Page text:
We conduct science on the coastal margin of the Northeast Pacific Ocean. Our long-term ecological research is driven by a profound sense of place, and integrates across disciplines.
The ultimate drivers are global in scale—the Atmosphere and the Pacific Ocean—that we track locally in our study area.
Our specific research axes then are set by the geography of the coastal margin. We study how the Coastal Oceans are intimately tied to the land through Nearshore Marine Ecosystems, and how the land is intimately tied to the ocean through Coastal Watersheds.
Atmosphere and the Pacific Ocean
We recognize that atmospheric and Pacific Ocean conditions from beyond our geographical scope influence the coastal margin. Our research stations monitor key indicators of our changing climate through meteorological stations, oceanographic moorings, and an expanding array of sensors across the landscape and seascape.
The Hakai Institute’s two field stations have a front row seat to dynamic conditions in the coastal oceans. We fill geographical gaps where consistent, long-term data were previously unavailable by sampling year-round the physical, chemical, and biological characteristics of the coastal ocean.
Nearshore Marine Ecosystems
The nearshore comprises the dynamic coastal environment where the ocean meets the land. The British Columbia coast is rich with a mosaic of nearshore habitats from kelp forests to seagrass meadows to rocky shores. This axis includes our participation in the Smithsonian Institution’s Marine Global Ecological Observatory (MarineGEO).
The land intimately connects with the ocean through coastal watersheds. We analyze and model the flux of terrestrial materials from land to sea—the origins, pathways, processes, and food web consequences—in the context of long-term environmental change.
Research axes are not silos. Their intersection points reflect collaborative areas that cut across traditional academic boundaries. These “crosscutting themes” are unifying approaches and philosophies that are integrated across Hakai research initiatives.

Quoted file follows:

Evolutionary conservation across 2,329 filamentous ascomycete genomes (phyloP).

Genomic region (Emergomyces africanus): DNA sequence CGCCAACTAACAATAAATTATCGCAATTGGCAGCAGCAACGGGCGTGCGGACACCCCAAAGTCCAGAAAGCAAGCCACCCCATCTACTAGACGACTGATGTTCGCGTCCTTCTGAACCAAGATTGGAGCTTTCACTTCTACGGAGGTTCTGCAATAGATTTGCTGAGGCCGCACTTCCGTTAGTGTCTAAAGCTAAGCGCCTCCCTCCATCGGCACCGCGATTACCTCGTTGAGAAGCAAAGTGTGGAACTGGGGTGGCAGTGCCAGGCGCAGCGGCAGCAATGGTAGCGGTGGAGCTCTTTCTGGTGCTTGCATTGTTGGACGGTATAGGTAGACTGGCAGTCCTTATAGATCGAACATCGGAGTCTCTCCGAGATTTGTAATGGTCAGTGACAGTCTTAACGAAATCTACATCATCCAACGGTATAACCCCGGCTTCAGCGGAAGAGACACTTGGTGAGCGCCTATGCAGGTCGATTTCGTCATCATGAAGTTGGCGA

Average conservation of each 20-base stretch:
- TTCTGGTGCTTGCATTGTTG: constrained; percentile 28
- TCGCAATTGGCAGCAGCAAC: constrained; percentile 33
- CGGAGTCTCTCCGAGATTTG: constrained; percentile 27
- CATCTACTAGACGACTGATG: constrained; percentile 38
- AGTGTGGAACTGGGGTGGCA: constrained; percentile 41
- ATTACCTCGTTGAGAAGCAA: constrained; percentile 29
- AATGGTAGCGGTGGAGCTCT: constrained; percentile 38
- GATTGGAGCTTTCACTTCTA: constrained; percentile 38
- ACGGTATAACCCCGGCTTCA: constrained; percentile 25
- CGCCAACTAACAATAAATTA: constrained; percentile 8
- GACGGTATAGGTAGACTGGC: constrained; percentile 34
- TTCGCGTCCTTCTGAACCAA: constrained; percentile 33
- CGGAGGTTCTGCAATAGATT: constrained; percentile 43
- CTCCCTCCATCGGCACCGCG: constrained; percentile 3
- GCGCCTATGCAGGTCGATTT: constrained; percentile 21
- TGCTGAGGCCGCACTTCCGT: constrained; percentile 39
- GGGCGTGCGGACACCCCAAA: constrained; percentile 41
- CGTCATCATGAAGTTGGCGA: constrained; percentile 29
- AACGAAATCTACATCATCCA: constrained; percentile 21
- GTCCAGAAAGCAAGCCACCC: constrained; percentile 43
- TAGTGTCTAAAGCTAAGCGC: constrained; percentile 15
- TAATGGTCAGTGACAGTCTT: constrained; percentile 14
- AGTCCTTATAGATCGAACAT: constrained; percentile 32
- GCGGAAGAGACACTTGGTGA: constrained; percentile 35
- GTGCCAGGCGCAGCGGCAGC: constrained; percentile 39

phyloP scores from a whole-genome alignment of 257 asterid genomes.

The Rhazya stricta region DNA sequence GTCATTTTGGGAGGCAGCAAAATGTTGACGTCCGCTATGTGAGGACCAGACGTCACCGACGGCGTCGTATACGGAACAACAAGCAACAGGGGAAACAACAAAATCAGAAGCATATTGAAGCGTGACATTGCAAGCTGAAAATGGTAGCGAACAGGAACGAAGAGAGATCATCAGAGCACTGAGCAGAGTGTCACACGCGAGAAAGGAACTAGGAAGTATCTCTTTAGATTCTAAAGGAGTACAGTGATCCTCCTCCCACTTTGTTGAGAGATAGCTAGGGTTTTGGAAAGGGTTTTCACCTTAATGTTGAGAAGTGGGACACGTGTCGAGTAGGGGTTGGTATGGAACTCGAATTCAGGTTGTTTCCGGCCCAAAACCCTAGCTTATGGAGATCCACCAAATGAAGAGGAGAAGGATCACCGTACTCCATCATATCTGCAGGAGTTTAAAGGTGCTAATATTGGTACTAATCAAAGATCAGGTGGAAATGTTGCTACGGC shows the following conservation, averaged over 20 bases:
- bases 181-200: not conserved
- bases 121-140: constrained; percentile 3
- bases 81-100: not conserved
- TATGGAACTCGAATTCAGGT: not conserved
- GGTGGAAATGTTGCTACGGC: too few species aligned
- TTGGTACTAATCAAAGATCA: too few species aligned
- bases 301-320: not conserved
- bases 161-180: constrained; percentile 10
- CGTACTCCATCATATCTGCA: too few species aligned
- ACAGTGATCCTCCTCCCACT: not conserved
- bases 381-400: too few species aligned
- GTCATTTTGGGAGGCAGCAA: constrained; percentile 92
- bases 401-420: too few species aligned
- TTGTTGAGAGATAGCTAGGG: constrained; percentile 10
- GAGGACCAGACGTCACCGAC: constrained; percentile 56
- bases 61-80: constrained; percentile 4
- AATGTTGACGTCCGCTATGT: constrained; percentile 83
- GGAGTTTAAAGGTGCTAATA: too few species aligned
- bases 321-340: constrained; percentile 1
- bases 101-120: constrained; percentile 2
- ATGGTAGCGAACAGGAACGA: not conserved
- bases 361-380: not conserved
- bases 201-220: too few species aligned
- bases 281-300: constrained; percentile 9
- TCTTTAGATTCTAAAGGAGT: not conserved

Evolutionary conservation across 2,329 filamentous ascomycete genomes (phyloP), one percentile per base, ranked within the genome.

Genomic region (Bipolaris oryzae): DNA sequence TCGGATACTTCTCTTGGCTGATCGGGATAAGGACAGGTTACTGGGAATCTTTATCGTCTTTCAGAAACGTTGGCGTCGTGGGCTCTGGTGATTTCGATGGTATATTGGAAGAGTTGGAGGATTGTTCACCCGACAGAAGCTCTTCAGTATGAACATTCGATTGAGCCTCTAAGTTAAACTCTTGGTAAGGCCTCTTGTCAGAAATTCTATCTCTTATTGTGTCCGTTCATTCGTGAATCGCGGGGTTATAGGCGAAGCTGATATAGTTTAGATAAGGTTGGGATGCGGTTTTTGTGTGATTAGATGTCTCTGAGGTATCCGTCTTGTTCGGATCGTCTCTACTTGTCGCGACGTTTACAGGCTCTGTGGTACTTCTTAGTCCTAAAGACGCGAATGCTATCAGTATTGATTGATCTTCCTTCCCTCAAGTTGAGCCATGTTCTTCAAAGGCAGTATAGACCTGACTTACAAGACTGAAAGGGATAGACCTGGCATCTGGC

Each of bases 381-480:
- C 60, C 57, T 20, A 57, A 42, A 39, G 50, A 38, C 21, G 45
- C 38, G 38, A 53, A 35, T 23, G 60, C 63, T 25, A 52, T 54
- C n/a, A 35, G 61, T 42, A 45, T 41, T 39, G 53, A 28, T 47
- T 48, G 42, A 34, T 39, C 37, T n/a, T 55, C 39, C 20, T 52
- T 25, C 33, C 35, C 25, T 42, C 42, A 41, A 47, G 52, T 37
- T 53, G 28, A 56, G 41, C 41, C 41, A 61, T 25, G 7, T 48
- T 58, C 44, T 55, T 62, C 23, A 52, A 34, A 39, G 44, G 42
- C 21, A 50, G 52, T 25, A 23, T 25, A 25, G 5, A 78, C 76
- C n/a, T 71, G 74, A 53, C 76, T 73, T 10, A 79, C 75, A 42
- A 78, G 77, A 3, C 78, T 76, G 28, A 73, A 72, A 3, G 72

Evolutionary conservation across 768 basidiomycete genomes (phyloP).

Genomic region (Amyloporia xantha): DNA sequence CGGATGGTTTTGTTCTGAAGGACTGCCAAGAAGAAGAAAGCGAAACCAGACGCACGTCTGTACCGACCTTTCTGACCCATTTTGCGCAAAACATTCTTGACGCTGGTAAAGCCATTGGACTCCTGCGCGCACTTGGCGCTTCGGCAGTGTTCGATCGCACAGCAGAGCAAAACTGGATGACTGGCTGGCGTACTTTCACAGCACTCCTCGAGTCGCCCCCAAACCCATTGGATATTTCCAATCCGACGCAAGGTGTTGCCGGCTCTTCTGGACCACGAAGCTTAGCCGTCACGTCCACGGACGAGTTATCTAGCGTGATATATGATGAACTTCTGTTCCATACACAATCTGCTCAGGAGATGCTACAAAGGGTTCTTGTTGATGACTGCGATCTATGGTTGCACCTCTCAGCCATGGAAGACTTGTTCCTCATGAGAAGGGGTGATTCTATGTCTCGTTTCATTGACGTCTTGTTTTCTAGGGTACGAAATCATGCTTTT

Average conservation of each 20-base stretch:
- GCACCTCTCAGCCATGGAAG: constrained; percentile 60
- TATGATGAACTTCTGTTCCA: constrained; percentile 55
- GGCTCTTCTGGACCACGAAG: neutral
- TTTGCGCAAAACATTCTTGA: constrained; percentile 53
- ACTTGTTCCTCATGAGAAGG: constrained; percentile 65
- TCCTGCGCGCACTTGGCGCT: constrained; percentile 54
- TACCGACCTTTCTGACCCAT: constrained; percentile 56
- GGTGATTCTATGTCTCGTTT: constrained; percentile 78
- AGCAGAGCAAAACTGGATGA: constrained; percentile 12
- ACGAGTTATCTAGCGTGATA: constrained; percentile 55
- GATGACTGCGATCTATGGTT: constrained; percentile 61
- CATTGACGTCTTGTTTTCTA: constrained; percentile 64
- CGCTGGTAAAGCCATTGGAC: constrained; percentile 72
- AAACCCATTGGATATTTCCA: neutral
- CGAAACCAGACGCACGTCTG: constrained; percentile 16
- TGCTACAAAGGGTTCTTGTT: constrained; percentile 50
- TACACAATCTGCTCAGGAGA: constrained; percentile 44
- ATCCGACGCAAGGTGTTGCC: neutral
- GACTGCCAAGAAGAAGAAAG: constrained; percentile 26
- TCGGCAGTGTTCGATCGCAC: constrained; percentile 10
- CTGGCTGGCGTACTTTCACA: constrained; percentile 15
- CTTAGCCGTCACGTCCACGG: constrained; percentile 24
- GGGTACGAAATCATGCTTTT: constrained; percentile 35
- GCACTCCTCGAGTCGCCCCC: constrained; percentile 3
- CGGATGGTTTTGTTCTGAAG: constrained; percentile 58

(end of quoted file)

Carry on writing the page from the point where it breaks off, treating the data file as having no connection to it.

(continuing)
Biogeochemistry and Coastal Carbon Dynamics
While charismatic species capture the imagination of the public, anonymous processes, like biogeochemistry, are often the true drivers of a functioning ecosystem. We have a particular interest in the dynamics of how carbon flows through coastal watersheds, as well as the emerging issue of ocean acidification.
Microbial Ecology and Genomics
What viruses, microbes, phytoplankton, zooplankton, and meiofauna lack in size, they often make up for in numbers. Collectively, these tiny denizens inhabit every almost everywhere on Earth, and affect all sorts of natural processes. We now have powerful genomic tools that allow us to study microbes in situ, where it was previously impossible to do so. We are unlocking the secrets of how these microbes affect coastal ecosystems.
Salmon are one of the most important species with connections across the entire BC coast. Traces of salmon are found throughout coastal ecosystems, intrinsically linking the land and the oceans. Despite considerable interest, we still have a lot to learn about BC salmon—factors that determine juvenile survival during migration, susceptibility to disease, as well as how the six salmon species will respond to climate change stressors.
Everything we do at Hakai is framed with a historical perspective—especially the 15,000 years since the end of the last Ice Age. Coastal ecosystems are among the most productive on Earth, providing myriad benefits that people have relied upon economically, socially, and culturally for millennia. The oldest human footprints ever found in North America, over 13,000 years old, were discovered on the shores of Calvert Island. We therefore frame our research in the context of long-term change, taking advantage of the history etched in the landscapes we work on.
Every ecosystem we study at the Hakai Institute entails inventory and mapping. While we do not neglect traditional mapping techniques, we take pride in our use of technology, which includes satellite imagery, LiDAR, orthophotography, multi-beam SONAR, and unmanned aerial vehicles.
With our partner Hakai Energy Solutions, we design, build, and deploy telemetry systems and sensor networks to collect continuous data in real time. On land, we monitor weather, stream flow, water chemistry, and other variables in coastal watersheds. In the ocean, we have begun to deploy autonomous systems that monitor oceanographic variables using surface and subsurface moorings, cabled observatories, and ocean gliders.
Big Data and Modeling
Our research generates a massive volume of data spread across many disciplines. It is a non-trivial challenge to process data into information, to knowledge, and finally to wisdom about the ecosystems we study. Insights are limited by our capacity to integrate and digest information to develop effective models. These models allow us to extrapolate insights geographically to our wider coastline, and temporally to future climate scenarios.